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Document Type

Thesis - University Access Only

Award Date


Degree Name

Master of Science (MS)


Wildlife and Fisheries Science

First Advisor

Kent C. Jensen


Resource managers are often required to estimate waterfowl forage production on management units in order to meet habitat management goals. A technique was developed in Missouri to quickly estimate seed yields of common moist-soil plants consumed by a variety of waterfowl species by measuring phytomorphological measurements. Moist-soil seed prediction models based on similar phytomorphological measurements were developed for barnyardgrass (Echinochloa crusgalli), annual smartweed (Polygonum spp.), and beggarticks (Bidens spp.) on Lacreek National Wildlife Refuge, South Dakota in September of 2008 and 2009. Multiple linear regression was used to develop prediction equations for each of the target plant genera. Dry seed mass was regressed against various phytomorphological variables using Program R 2.10.1. Moist-soil plant models developed for Lacreek National Wildlife Refuge were compared to prediction models developed in Missouri and Mississippi to determine if models developed in southern moist-soil regions are applicable in northern moist-soil areas such as Lacreek National Wildlife Refuge. Models containing significant variables detected by studies in Missouri and Mississippi, but developed using my data, had lower predictability than my models for all plant genera common to each study. Southern models were also determined to predict significantly different seed yields than the Lacreek models and in some instances, southern models were significantly different than actual seed yields harvested at Lacreek National Wildlife Refuge. A technique was also developed to quickly estimate tuber and achene production of broad-leaved arrowhead (Sagittaria latifolia ) to be of value to waterfowl resource managers providing wintering habitat for trumpeter swans (Cygnus buccinator ). Tubers and achenes collected from arrowhead at Lacreek National Wildlife Refuge from September through October of 2008 and 2009 were used to create forage biomass prediction models based on phytomorphological measurements, leaf area, and environmental factors. Dry achene and tuber masses were regressed against various phytomorphological measurements, leaf area, water depth, and arrowhead canopy cover using Program R 2.10.1. Three models were developed to predict achene, tuber, and total forage biomass production of arrowhead. Coefficients of determination ranged from 0.63 for tubers to 0.83 for achenes. Duck use-days were used to calculate carrying waterfowl capacity on Lacreek National Wildlife Refuge based on average moist-soil plant seed and arrowhead forage yields. In 2008 and 2009, sampled impoundments produced an average of 150 kg/ha and 200 kg/ha, respectively. Using duck use-day estimates, it was determined that when moist-soil seed production on Lacreek National Wildlife Refuge was solely considered, the refuge is currently not capable of supporting the average number of dabbling ducks migrating and wintering on the refuge. In 2008 and 2009, sampled impoundments produced an average of 2,500 kg/ha and 2,000 kg/ha of achenes and tubers, respectively. Using waterfowl use-day estimates, it was determined that based solely on arrowhead tuber production, Lacreek National Wildlife Refuge is currently capable of supporting the average number of trumpeter swans wintering on the refuge and average arrowhead achene and tuber production is likely capable of supporting the average number of dabbling ducks migrating and wintering on the refuge. Population changes of secretive marsh birds were also analyzed to determine if moist-soil management practices were having any impacts on breeding marsh bird numbers. This study focused on habitat associated with breeding American bitterns (Botaurus lentiginosus), soras (Porzana carolina), and Virginia rails (Rallus limicola ) at Lacreek National Wildlife Refuge. Habitat feature measurements collected at use and non-use points included vegetation height, water depth, plant species composition, visual obstruction readings, and stem density counts. Based on habitat assessment measurements, logistic regression models, and comparisons using one-sided t-tests between habitat features at use and nonuse points, it was concluded that American bitterns were generalists as far as selection for habitat features within breeding territories was concerned. Soras tended to prefer breeding territories with 30% Typha spp. and 8% Carex spp. Virginia rails preferred vegetation heights ranging from 90-115cm in height and water depths ranging from 8-16cm with emergent wetland vegetation such as Typha spp., Scirpus acutus, and Sparganium eurycarpum interspersed with 10% open water. Results of my research provides guidelines for managers in terms of habitat manipulations that may be beneficial to breeding secretive marsh birds at Lacreek National Wildlife Refuge and may apply to other locations in the northern Great Plains.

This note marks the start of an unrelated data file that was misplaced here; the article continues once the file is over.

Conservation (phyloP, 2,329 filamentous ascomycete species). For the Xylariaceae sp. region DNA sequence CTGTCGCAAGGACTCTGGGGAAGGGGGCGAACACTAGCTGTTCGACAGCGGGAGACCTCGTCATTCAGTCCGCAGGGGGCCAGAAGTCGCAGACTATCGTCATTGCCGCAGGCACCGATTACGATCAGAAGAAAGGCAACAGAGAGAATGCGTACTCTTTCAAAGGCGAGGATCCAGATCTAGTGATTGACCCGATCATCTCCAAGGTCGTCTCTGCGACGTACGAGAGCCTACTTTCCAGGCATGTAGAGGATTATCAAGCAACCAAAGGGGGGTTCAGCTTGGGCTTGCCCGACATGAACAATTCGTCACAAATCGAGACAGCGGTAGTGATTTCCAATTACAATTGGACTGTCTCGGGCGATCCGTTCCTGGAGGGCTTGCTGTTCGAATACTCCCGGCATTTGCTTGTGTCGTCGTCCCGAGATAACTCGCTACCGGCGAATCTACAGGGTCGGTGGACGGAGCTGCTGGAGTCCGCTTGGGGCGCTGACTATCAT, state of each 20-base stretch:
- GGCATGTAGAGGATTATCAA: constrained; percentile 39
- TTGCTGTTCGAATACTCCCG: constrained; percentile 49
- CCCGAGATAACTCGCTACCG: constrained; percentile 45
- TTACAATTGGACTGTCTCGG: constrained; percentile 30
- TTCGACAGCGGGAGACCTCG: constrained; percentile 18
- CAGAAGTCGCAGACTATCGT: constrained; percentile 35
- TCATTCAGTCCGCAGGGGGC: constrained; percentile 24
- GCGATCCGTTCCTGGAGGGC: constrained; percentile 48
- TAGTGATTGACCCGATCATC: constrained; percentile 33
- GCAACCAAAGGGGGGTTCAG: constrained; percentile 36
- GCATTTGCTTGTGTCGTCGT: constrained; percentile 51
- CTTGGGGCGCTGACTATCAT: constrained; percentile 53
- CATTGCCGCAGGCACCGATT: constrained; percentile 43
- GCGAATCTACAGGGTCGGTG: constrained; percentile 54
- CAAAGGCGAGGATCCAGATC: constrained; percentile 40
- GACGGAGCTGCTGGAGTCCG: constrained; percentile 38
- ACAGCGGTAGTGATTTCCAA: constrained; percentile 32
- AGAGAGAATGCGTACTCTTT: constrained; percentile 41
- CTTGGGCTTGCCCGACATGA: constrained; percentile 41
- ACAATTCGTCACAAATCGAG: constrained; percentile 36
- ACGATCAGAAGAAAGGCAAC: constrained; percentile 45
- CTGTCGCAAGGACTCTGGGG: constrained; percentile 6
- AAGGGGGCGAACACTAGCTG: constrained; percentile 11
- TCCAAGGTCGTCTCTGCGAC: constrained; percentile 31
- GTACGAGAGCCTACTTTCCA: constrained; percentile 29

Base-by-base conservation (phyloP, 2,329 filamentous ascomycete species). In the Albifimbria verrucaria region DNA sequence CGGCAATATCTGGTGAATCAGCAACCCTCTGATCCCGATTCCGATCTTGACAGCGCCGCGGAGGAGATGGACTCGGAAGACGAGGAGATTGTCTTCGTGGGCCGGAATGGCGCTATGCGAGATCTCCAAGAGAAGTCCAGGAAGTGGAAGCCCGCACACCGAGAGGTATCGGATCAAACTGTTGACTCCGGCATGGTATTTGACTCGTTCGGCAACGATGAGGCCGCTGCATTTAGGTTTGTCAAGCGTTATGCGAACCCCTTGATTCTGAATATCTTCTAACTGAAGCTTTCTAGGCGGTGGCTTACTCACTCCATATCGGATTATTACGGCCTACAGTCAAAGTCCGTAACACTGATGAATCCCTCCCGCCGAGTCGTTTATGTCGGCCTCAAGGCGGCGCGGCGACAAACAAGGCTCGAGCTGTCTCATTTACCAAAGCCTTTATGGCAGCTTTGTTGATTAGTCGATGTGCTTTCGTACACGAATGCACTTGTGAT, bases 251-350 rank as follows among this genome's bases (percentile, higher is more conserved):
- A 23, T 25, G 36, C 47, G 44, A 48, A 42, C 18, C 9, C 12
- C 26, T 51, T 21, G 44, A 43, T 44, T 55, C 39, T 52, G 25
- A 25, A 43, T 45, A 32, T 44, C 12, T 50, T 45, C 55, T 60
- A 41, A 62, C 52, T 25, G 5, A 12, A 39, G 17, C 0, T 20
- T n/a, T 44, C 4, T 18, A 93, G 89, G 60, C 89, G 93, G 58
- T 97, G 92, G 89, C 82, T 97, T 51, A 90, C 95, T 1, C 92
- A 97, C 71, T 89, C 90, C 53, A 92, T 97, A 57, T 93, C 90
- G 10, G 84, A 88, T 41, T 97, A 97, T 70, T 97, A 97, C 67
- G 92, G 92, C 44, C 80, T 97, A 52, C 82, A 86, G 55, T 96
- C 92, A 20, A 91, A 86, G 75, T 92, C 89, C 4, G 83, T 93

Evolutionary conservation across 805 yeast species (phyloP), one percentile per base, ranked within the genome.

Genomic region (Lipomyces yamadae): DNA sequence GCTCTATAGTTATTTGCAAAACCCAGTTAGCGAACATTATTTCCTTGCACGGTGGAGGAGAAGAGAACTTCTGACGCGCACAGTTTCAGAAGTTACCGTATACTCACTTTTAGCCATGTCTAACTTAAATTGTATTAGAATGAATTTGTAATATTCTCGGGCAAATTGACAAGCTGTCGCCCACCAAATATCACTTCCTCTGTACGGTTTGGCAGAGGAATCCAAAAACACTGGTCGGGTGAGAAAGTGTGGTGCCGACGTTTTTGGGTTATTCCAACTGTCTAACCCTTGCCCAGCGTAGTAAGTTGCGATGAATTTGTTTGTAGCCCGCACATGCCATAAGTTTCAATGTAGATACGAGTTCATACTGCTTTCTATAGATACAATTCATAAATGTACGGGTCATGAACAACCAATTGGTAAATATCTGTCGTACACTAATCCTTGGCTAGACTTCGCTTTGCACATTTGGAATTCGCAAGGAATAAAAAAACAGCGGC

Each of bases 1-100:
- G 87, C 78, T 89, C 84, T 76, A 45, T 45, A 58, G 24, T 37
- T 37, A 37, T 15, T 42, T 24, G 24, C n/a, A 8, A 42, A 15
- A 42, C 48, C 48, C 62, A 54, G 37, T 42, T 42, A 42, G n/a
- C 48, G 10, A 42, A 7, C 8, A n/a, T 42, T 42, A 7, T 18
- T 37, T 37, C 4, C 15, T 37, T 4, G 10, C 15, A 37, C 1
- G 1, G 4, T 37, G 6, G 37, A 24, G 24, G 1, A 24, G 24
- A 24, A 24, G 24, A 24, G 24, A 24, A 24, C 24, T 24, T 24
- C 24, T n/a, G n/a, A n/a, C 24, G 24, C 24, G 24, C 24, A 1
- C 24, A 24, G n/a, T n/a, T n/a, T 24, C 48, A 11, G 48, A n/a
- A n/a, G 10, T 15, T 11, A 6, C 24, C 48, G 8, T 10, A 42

Library of Congress Subject Headings

Water birds -- Food -- South Dakota -- Lacreek National Wildlife Refuge
Water birds -- Habitat -- South Dakota -- Lacreek National Wildlife Refuge
Waterfowl management -- South Dakota -- Lacreek National Wildlife Refuge
Soil moisture -- South Dakota -- Lacreek National Wildlife Refuge


Includes bibliographical references



Number of Pages



South Dakota State University


Copyright © 2010 Heather Nicole McWilliams. All rights reserved.